Employers value employees who stick with a challenge until the end. They are driven by solutions, and creatively attempt different solutiond until they find the best one. This kind of approach demonstrates a level of care and attention to your work. It also takes the pressure off your colleagues to continually give directions.

Delimont wonders if this trend emerges from the immediacy of smartphones. The younger generation is used to accessing information at the tap of a button (or more recently, a single voice query). Even a four-year old can find out what type of airplanes are flying overhead or what time the corner store opens its door every day. For a certain sector of the population, it is hard to imagine where information comes from if it cannot be summoned on your smartphone.

Expect to Work Hard

millennials in the workplace

Perhaps it is the untempered confidence of youth in every generation, but the Generation X managers I spoke to cautioned new entrants into the workplace against assuming they can walk into any environment and understand it.

The Generation X population can feel frustrated by how quickly Millennials expect to advance in their careers. In Delimont’s opinion, “They don’t understand that you have to learn the ropes before you can move into senior roles.”

At one point or another, most people have felt like they can offer an unprecedented level of expertise to a company. And to be sure, some of us can. But it is important to recognize that people with more experience have something unique to offer. “Knowledge is not the same thing as having wisdom,” says Hanken. “Wisdom often requires the experience of making a lot of mistakes.”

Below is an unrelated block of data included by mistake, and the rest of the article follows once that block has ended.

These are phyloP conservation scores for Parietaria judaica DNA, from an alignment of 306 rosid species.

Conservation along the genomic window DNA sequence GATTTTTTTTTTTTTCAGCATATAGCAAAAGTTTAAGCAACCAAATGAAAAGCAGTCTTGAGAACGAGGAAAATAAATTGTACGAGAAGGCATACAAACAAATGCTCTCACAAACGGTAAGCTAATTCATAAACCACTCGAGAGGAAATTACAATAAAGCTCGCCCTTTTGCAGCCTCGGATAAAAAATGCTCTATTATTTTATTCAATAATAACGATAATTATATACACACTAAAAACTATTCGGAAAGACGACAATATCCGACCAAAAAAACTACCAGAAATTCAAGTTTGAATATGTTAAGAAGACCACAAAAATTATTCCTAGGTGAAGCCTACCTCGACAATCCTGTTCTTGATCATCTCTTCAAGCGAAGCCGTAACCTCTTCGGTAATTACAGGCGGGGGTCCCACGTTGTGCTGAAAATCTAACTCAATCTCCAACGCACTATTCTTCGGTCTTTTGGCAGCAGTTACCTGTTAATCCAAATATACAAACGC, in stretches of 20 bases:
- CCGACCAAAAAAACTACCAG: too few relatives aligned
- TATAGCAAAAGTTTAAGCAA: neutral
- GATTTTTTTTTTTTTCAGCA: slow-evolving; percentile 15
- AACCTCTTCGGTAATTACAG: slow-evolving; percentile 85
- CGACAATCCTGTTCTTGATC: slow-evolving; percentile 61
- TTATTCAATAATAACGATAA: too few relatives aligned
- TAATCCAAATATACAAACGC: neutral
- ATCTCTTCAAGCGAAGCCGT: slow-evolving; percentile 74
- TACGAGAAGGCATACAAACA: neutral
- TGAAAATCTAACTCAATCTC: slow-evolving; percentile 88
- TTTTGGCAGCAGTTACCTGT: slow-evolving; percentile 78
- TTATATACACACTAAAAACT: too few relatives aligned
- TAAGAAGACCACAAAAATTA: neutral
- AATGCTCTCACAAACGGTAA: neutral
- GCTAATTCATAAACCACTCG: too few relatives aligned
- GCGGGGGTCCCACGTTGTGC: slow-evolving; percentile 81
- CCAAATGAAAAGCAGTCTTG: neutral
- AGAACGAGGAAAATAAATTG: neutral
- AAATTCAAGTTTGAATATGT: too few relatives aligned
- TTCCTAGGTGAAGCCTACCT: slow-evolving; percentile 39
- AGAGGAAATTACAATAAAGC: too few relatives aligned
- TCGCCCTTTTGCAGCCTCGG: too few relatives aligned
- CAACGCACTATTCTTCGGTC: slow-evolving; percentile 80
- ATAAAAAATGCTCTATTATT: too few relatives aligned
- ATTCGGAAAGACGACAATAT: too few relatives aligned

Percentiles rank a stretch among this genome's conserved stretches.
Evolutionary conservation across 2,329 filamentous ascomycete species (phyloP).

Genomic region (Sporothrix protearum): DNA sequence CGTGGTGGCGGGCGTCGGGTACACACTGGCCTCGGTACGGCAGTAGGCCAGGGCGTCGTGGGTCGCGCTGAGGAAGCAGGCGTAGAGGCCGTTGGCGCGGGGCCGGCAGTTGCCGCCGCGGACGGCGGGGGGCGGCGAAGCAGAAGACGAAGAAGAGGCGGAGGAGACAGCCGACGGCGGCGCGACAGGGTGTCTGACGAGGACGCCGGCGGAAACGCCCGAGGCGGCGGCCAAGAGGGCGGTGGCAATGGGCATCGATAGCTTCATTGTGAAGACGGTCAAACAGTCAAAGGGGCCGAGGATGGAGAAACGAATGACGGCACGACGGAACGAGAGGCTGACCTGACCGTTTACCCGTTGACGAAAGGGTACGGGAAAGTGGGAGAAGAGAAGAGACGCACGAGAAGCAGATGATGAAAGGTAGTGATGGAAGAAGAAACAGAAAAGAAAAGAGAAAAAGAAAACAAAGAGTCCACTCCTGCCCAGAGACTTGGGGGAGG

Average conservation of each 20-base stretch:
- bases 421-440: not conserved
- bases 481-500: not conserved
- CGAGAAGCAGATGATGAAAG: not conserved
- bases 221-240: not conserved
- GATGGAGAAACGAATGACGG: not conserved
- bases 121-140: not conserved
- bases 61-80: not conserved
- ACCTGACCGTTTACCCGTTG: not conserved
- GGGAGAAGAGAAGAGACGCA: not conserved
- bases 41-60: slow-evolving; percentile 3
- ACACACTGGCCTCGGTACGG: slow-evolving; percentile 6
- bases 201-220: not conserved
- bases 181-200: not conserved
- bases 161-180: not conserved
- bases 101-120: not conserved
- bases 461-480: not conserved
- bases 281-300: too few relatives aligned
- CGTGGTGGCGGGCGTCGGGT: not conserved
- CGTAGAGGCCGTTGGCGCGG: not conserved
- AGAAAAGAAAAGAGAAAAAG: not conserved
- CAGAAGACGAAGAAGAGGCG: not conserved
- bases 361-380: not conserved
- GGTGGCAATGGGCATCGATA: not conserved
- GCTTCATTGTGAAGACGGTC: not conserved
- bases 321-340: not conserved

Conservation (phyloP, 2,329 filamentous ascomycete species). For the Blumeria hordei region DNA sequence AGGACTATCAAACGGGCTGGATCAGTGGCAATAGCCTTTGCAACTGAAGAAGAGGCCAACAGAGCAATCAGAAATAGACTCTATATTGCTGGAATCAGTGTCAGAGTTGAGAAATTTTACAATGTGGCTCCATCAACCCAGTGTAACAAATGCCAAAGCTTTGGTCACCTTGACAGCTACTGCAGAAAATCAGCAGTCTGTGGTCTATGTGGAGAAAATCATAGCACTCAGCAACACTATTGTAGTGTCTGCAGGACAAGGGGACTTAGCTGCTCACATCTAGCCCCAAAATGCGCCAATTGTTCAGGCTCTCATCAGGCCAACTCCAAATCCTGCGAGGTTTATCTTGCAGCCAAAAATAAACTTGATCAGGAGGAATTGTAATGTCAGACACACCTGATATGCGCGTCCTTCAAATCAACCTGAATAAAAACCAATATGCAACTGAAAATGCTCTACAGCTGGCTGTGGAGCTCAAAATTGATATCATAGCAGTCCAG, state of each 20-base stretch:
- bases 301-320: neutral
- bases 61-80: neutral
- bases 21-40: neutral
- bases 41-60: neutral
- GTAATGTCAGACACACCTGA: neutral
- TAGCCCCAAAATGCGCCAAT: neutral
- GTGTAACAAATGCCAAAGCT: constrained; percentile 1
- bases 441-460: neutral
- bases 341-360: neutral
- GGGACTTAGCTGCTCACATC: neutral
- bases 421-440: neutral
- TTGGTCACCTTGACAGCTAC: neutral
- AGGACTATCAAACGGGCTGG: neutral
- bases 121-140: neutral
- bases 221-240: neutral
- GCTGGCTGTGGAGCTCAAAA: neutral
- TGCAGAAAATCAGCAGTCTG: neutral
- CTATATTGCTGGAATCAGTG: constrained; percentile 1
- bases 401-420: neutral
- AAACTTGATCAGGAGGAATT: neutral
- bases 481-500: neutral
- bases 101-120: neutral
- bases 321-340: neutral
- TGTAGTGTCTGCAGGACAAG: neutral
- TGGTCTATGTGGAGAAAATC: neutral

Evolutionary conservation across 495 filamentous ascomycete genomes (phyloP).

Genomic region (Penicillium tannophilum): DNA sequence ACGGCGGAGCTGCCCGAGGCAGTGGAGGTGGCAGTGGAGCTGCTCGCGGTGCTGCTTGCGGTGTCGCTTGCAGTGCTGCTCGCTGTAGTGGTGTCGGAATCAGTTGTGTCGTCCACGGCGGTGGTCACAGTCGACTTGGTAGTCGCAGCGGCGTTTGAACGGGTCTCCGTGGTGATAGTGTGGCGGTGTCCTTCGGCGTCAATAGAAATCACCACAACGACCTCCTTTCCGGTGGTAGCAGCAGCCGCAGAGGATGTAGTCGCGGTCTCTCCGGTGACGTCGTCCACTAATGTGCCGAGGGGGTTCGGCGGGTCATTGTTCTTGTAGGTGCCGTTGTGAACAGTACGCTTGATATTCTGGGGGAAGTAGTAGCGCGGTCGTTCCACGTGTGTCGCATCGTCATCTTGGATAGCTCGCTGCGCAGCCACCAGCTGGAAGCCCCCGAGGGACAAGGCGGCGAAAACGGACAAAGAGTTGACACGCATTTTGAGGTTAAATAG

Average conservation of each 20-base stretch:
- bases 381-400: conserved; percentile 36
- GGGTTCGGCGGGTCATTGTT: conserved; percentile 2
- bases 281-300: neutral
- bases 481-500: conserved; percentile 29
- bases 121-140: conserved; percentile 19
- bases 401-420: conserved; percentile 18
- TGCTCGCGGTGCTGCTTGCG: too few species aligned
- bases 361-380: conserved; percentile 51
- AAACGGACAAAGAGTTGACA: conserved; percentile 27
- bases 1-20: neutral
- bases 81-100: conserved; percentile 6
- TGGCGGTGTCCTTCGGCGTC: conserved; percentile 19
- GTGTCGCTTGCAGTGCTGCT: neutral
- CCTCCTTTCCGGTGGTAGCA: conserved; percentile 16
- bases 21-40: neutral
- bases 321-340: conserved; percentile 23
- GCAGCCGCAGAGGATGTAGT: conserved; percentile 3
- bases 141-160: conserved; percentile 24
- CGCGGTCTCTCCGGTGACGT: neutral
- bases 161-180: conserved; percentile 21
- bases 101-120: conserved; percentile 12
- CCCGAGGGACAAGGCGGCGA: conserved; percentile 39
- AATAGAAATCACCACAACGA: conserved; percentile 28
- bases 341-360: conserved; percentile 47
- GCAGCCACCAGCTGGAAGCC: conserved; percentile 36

Give Affirmation

We are all aware of the stereotype that Millennials require constant affirmation. According to Leah Klein, a process engineer at NanoString Technologies, Millennials offer as many compliments as they expect to receive from others. Klein’s first manager was a Millennial, and she appreciated his frequent affirmations of her work contributions. “It was very motivating,” says Klein. “Millennials learned to express gratitude in school, and we didn’t.”

Machala agrees. She encourages her coaching clients to provide more positive reinforcement than they think is appropriate. Some managers resent the expectation that they need to “coddle” their employees. Everybody likes to feel included, and like their work is valued. It pays off when you see your employees blossom. “I know a lot of people who stay in their place of work because they feel appreciated,” says Hanken.

Learn How to Disconnect

working with millennials

We can all listen to this advice now and again. How many times have you seen an entire table of people staring at their phones? Some Millennials are glued to their phones at the dinner table and during business meetings. “Whether they are scrolling through Facebook and Twitter, or instant messaging their friends, this is often an indication of multitasking in any person. “It is important to put down your phone and look people in the eye,” says Hanken. Hanken tells her coaching clients to create clear expectations about meeting decorum.

Delimont objects to all kinds of multitasking in the office. “It’s easy to lose track of how much time has passed. If you get engrossed, it can be a time suck and can result in wasting time when you are getting paid,” says Delimont.

In my next column, I will provide a space for a select few Millennials to share their own experience of navigating the workplace.